1. HashSet(): Constructs a new, empty set; the backing HashMap instance has default initial capacity and load factor.
  2. HashSet(Collection c): Constructs a new set containing the elements in the specified collection.

So let’s create an empty HashSet using ColdFusion:

<cfset myHashSet = createObject("java", "java.util.HashSet") />

Now let’s call its constructor and pass in a Collection. Do we have a Collection handy?

. . . anyone?

. . . anyone?

It’s the ColdFusion Array (Java Vector) we created from the list at the top of the post.

<cfset myHashSet.init( studentArray ) />

Now let’s display myHashSet in plain text to see what we have.

Contents of myHashSet

<cfdump var="#myHashSet.toString()#" />

<!--- output --->
[3, 2, 1, 0, 7, 6, 5, 4, 9]

The square brackets ( [] ) show that toString() “returns a string representation of this Collection”. Technically we don’t have a proper list (note the space between each element). In order to get one, we have to manipulate the Collection with both Java and ColdFusion.

Creating a proper list

<!--- toArray() is a Java method --->
<cfset uniqueArray = myHashSet.toArray() />

<!--- arrayToList() is a ColdFusion method --->
<cfset uniqueList = arrayToList( uniqueArray ) />


<!--- output --->

So here we have a unique list of IDs from the original list. As with the pure CF solution, the elements are not in the same order as the original list. From the documentation, a HashSet “makes no guarantees as to the iteration order of the set; in particular, it does not guarantee that the order will remain constant over time.”

If we want a unique list AND keep the elements in order, we need to instead use a LinkedHashSet.

The LinkedHashSet

“This implementation differs from HashSet in that it maintains a doubly-linked list running through all of its entries. This linked list defines the iteration ordering, which is the order in which elements were inserted into the set (insertion-order).”

Here we go:

Creating a unique, correctly ordered list.

<cfset form.SELECTED_STUDENTS = "3,2,1,2,3,4,1,5,6,7,3,3,9,0,3,2,0,3" />

<cfset studentArray = listToArray( form.SELECTED_STUDENTS ) />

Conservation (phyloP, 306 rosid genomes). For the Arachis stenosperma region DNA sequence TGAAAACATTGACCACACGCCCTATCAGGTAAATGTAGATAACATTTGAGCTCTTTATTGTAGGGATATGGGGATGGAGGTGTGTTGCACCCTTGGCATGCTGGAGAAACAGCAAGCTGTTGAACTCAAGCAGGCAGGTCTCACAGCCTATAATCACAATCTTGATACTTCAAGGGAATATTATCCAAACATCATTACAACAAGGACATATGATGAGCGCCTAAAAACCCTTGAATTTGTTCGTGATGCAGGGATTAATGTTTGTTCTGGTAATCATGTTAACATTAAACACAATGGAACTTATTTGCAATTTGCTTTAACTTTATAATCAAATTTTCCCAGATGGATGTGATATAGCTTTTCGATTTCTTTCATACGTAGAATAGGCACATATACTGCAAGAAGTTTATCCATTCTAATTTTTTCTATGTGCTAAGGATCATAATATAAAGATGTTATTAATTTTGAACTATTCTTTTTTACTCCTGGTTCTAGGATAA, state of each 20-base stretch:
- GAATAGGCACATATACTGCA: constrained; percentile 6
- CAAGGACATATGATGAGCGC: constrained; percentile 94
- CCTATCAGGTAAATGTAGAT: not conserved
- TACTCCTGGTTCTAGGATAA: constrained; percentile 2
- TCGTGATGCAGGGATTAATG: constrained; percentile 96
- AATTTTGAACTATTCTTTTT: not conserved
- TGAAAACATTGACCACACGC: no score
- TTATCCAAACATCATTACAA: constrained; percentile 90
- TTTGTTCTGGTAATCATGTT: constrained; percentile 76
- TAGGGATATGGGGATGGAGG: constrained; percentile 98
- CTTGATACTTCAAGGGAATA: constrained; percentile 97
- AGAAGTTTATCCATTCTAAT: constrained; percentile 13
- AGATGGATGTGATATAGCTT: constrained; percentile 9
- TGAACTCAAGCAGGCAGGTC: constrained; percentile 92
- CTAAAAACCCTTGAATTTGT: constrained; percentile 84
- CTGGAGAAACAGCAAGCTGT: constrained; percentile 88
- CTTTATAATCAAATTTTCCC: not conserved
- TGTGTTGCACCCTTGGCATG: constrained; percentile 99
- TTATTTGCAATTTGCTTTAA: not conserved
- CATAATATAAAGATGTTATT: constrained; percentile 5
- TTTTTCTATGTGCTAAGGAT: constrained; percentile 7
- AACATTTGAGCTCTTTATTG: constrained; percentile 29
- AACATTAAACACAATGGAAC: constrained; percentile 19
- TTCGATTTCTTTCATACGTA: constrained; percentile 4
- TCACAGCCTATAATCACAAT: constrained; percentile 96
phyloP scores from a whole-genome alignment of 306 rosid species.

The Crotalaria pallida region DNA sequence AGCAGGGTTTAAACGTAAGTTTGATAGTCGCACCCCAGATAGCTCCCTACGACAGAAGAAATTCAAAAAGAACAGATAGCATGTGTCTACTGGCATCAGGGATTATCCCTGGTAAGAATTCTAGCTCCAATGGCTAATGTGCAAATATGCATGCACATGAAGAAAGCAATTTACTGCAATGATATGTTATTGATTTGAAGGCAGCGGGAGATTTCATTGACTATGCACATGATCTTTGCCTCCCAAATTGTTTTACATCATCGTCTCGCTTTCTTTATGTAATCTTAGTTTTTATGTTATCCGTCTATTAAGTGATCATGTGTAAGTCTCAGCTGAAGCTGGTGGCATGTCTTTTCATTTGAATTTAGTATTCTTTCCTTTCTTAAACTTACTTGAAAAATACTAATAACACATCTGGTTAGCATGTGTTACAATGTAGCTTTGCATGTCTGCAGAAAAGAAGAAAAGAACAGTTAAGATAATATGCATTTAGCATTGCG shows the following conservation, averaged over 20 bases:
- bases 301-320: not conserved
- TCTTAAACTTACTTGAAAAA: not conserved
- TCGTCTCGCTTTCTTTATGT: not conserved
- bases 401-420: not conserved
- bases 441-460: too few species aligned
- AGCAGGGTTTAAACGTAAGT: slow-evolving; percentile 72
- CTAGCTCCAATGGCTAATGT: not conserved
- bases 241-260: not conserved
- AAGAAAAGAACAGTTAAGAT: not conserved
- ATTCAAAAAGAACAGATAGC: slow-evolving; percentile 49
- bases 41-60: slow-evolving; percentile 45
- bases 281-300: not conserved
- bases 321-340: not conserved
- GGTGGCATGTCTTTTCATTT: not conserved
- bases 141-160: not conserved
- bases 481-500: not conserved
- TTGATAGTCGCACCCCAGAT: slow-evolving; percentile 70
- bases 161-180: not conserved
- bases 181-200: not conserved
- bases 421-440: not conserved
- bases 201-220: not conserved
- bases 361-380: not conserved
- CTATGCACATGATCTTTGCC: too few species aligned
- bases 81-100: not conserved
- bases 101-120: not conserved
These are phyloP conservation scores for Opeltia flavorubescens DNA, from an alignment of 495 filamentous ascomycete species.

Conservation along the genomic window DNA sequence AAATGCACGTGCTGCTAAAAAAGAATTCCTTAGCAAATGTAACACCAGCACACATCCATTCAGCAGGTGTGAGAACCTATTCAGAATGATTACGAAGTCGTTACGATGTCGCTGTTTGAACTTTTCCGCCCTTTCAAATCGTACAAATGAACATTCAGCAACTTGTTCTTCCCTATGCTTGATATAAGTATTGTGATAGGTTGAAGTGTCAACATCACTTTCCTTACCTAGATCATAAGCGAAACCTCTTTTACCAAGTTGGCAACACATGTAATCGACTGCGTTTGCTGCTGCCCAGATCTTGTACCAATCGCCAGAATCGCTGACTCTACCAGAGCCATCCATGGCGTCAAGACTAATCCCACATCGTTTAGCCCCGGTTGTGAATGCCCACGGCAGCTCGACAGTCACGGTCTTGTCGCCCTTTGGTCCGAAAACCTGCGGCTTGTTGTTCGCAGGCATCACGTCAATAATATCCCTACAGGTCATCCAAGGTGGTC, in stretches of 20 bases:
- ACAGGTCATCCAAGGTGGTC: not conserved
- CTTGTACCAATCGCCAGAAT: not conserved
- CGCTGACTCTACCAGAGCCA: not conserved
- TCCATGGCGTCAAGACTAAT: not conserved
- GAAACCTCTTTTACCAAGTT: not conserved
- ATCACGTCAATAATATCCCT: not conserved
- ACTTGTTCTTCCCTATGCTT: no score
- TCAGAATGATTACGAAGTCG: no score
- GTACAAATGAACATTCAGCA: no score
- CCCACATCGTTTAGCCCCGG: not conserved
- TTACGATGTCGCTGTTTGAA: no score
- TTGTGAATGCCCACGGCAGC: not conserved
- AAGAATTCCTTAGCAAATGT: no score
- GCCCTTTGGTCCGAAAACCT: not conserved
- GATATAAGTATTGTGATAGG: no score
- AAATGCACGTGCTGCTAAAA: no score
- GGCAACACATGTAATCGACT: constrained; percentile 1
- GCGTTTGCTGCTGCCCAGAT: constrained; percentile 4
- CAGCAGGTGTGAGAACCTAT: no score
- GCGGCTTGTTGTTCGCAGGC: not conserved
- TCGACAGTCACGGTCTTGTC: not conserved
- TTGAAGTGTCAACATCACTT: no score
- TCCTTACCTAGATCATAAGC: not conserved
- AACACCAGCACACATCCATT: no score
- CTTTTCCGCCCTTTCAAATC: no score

<cfset lhs = createObject("java", "java.util.LinkedHashSet") />

<cfset lhs.init( studentArray  ) />

<cfoutput>#arrayToList( lhs.toArray() )#</cfoutput>

<!--- output --->

or if you like:

ADD Version

<cfset form.SELECTED_STUDENTS = "3,2,1,2,3,4,1,5,6,7,3,3,9,0,3,2,0,3" />

<cfset lhs = createObject("java", "java.util.LinkedHashSet") />

#arrayToList( lhs.init( listToArray( form.SELECTED_STUDENTS )  ).toArray() )#

<!--- output --->

One last thing

Let’s say you want to replace the contents of studentArray with the unique elements you’ve created. To do this, we call on another couple of Java functions inherited by the Vector class.

Updating studentArray with its unique elements

<cfset form.SELECTED_STUDENTS = "3,2,1,2,3,4,1,5,6,7,3,3,9,0,3,2,0,3" />

<cfset studentArray = listToArray( form.SELECTED_STUDENTS ) />

<cfset lhs = createObject("java", "java.util.LinkedHashSet") />

<cfset lhs.init( studentArray  ) />

<!--- Clear out the original elements --->
<cfset studentArray.clear() />

<!--- Add all of the elements in lhs --->
<cfset studentArray.addAll( lhs ) />

<cfdump var="#studentArray#" label="Unique studentArray">
Unique fooArray - array
1 3
2 2
3 1
4 4
5 5
6 6
7 7
8 9
9 0


Both (all three?) solutions are completely valid approaches. It seems to me that the Java solution might be faster under load, but we would have to stress test an application to determine that. My point here is that most of us forget that ColdFusion is now built on top of Java and that Java has an enormous amount of functionality that can easily be leveraged in a ColdFusion application. The next time you’re looking for a solution that seems difficult with ColdFusion, take a look at the Java documentation and see if it has a proven solution.

About the Author
Adrian J. Moreno

Adrian is a CTO and solution architect specializing in software modernization. More information